Limited or Unlimited Benevolence?

“Open your hand wide,” was the posture Moses instructed Israel to have toward the poor (Deut. 15:7-11). But, what the Old Law had put on paper, Jesus put in flesh. He was the One who taught us about the good Samaritan, and fed the crowds when they were hungry. He was by far the most magnanimous, generous, most lavish giver the world had ever seen. He humbly confessed, “The Son of Man did not come to be served, but to serve and to give His life a ransom for many” (Mark 10:45). Those two verbs, “serve” and “give,” tell you almost all you need to know about what made Jesus, Jesus.

That same gracious, giving attitude should be seen in His disciples, and indeed it was. The early chapters of Acts are full of a wonderful spirit of generosity that pervaded the whole church (Acts 2:45; 4:32-37). Those who had received the abundant grace of God could not contain their desire to give graciously themselves. That’s the only way you can explain how the Macedonians gave. Paul says that out of their great affliction and deep poverty they “abounded in the riches of their liberalityÂ…imploring us with much urgency that we would receive the gift and the fellowship of the ministering to the saints” (2 Cor. 8:2,4). Here’s the poor begging not to get, but to give! Now, how do you explain a desire like that? Paul says, “There is only one word to explain what they did, and that word is grace.” If we are interested in restoring New Testament Christianity then we must devote ourselves to generating the same joyful, sacrificial, gracious generosity that characterized those first believers.

When we begin to examine the generosity of those early disciples we find there were times when the expression of their generosity was to be limited. For example, Paul taught the church in Thessalonica, “If anyone will not work, neither shall he eat” (2 Thess. 3:10). It is not a blessing to aid the lazy in their lifestyle. In addition, Paul instructed Timothy that the church should show honor to their widows by providing for their needs (1 Tim. 5:3-16). And yet, he placed restrictions on the type of widow who could be supported on a permanent basis by the church. She had to have a certain character, and if she had a believing family that was able they were to supply her needs. Why? Certainly the church could have supplied for her needs more lavishly and easily than an individual. This restriction did two things, it liberated the family to experience the blessings of personal sacrifice and service, and it enabled the church to help others.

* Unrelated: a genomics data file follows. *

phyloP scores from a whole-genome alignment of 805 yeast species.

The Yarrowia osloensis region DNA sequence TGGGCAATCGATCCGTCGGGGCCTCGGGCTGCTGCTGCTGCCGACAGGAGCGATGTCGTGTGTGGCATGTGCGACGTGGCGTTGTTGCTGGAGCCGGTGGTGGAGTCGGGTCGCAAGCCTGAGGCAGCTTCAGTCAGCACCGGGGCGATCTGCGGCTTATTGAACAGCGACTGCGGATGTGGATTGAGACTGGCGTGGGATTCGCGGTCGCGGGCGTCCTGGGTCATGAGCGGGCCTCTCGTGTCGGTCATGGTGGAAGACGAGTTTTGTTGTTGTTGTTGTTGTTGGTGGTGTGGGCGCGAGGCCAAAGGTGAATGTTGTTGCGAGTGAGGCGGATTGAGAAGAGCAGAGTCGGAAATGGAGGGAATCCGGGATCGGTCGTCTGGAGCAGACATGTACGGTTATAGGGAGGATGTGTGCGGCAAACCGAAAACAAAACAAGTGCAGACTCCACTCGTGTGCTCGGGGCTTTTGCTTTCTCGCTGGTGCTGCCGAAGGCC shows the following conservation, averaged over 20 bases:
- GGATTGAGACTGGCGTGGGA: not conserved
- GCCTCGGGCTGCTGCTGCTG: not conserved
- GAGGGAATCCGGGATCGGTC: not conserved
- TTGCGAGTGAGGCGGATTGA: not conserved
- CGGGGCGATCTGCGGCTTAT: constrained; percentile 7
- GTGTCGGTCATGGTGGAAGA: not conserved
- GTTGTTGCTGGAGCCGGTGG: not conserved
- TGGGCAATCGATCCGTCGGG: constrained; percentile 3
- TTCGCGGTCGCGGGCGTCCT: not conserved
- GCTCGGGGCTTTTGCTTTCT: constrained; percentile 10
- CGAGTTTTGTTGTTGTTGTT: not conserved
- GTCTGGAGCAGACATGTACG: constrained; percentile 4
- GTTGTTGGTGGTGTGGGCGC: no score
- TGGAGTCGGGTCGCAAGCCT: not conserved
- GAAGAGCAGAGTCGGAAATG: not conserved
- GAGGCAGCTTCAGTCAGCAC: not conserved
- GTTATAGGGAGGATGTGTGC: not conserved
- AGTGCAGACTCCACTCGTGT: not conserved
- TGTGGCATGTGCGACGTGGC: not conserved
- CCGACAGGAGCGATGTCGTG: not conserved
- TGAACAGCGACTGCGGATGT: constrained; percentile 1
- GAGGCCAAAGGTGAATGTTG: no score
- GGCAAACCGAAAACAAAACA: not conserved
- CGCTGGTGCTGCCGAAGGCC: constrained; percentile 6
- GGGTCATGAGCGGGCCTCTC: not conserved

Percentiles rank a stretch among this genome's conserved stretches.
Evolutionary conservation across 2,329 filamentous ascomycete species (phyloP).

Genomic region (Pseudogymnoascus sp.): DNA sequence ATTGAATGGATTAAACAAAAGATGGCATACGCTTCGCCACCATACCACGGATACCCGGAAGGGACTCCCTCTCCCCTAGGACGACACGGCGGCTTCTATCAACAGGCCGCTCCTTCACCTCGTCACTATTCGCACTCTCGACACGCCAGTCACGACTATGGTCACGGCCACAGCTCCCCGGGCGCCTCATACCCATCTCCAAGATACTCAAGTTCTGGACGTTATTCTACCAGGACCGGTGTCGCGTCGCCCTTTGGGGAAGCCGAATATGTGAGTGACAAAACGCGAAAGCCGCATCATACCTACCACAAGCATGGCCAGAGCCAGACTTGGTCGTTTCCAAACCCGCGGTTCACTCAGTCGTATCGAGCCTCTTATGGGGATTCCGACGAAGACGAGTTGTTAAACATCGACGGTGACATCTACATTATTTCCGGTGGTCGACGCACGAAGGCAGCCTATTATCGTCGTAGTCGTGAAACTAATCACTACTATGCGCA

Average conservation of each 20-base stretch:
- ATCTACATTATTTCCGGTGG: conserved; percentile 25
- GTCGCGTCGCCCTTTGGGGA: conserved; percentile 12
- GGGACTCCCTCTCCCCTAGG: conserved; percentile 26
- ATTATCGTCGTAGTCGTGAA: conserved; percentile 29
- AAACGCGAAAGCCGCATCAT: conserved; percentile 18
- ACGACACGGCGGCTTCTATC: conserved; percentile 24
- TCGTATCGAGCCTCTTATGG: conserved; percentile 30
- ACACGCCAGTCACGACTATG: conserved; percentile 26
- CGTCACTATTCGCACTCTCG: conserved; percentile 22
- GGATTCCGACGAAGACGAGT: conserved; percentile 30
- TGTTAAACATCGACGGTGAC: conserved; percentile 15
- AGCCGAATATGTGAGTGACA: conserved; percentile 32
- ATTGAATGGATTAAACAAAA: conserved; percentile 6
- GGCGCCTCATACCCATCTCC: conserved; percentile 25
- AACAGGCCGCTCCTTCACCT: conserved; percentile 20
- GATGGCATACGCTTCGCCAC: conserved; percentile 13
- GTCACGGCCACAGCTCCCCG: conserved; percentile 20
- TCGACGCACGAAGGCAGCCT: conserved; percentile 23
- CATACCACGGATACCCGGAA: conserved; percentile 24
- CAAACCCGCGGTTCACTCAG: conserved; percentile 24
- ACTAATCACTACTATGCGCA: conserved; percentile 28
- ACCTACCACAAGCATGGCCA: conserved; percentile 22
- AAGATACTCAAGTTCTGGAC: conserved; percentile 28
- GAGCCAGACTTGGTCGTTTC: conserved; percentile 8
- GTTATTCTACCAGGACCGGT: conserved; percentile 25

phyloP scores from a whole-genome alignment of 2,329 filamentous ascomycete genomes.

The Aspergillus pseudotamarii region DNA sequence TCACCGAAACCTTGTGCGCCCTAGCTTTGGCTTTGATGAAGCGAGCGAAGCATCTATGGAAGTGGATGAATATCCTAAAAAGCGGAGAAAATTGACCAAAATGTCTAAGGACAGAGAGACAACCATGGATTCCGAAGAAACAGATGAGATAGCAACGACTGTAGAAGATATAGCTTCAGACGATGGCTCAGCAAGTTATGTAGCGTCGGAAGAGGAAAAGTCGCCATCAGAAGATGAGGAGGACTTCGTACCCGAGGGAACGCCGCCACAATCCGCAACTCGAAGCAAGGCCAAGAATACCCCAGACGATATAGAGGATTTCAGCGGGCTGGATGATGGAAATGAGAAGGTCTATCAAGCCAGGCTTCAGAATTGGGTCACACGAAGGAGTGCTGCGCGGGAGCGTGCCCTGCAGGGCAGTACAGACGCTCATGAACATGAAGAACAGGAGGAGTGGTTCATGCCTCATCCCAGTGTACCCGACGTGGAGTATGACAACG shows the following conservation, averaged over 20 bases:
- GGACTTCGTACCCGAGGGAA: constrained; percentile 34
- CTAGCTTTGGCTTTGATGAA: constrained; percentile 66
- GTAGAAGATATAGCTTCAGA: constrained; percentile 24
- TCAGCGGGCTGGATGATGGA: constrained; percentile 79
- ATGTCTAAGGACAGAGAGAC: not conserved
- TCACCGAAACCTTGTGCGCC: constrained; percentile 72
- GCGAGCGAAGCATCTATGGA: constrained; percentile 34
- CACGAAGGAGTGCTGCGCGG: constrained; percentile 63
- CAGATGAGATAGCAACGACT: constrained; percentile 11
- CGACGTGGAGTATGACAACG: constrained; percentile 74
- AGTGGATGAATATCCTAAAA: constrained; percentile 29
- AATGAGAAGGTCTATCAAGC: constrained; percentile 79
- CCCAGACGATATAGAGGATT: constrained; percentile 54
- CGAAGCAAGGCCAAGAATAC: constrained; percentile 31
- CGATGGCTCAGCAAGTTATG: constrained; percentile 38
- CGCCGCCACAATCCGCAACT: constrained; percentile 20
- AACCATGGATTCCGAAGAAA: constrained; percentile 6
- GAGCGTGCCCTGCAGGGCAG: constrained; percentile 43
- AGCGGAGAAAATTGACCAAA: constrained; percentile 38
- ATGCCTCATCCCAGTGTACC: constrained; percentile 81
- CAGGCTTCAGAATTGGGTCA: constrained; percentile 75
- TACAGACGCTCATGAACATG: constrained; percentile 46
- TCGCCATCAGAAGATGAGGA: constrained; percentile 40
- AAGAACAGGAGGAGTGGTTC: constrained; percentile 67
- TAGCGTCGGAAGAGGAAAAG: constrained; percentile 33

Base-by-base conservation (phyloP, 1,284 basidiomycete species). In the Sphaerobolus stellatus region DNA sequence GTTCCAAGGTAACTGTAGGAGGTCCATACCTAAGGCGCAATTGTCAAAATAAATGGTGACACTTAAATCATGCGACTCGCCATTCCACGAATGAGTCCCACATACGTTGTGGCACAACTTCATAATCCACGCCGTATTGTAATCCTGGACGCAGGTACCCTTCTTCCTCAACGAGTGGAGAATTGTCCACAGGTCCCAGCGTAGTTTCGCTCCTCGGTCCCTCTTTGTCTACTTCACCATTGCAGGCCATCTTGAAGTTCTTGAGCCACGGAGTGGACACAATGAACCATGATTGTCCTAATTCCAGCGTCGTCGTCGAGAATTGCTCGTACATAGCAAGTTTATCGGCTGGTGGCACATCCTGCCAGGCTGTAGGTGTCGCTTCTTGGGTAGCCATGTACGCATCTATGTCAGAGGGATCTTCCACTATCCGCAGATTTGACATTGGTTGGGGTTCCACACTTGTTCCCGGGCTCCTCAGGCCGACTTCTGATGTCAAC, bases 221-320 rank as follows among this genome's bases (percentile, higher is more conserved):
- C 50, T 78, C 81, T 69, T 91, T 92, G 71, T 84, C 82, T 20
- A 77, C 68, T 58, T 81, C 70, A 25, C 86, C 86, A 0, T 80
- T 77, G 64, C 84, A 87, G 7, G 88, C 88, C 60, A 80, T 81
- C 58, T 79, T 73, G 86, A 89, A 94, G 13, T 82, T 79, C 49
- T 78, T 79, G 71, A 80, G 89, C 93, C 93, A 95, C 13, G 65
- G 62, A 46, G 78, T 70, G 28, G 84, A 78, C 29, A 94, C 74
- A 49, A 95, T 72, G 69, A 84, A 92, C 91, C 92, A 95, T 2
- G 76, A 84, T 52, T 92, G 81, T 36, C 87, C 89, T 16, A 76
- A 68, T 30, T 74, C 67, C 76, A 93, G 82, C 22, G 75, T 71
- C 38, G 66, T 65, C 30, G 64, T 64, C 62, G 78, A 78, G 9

In light of these verses I don’t believe the question is, “Is the local church limited in the expression of its generosity?” but rather, “In what areas is the church limited?” I find it compelling that among the many examples of the church’s liberal generosity the recipients were always Christians*. One revealing instance is in Acts 11. The disciples in Antioch learn of a devastating famine and determine “to send relief to the brethren dwelling in Judea” (Acts 11:29). Why did they limit their gifts to the brethren? Was it because they did not care for the suffering of unbelievers? Certainly not. I believe it’s just another evidence of the limited nature of a local church’s mission in the area of financial assistance. The church must not be distracted, in focus or resources, from its primary purpose of making disciples (Matt. 28:19).

There is no shortage of evidence that the disciple is to “do good to all” (Gal. 6:10). The above verses do not negate this responsibility. I might suggest, however, that as we read these passages we remain aware of who is under consideration. Is this something the author expected the local church to do collectively? Or, is this something the author intended to be expressed in the daily life of the disciple? We don’t have this problem when we come to passages about the home or the workplace. We understand they find expression in the individual Christian’s daily walk. Using that same faculty will help us see that the disciple’s responsibility toward the world differs from the local church’s assignment in regard to financial assistance.

Those in our government proposing “Faith Based Initiatives” for the care of the needy will not understand our desire for a “thus says the Lord,” before we participate. We may be labeled ugly names for not changing our focus. However, when they look at our lives they should be able to say two things. First, “They certainly have a respect for the Words of their God.” And second, “Their lives definitely demonstrate an undeniable, sacrificial, liberal generosity.” May it be so!

*Investigate for yourself, Acts 2:44-45, 4:32-35, 6:1-6, 11:27-30; Rom. 15:25-31, 1 Cor. 16:1-3; 2 Cor. 8:1-9:15, 1 Tim. 5:16.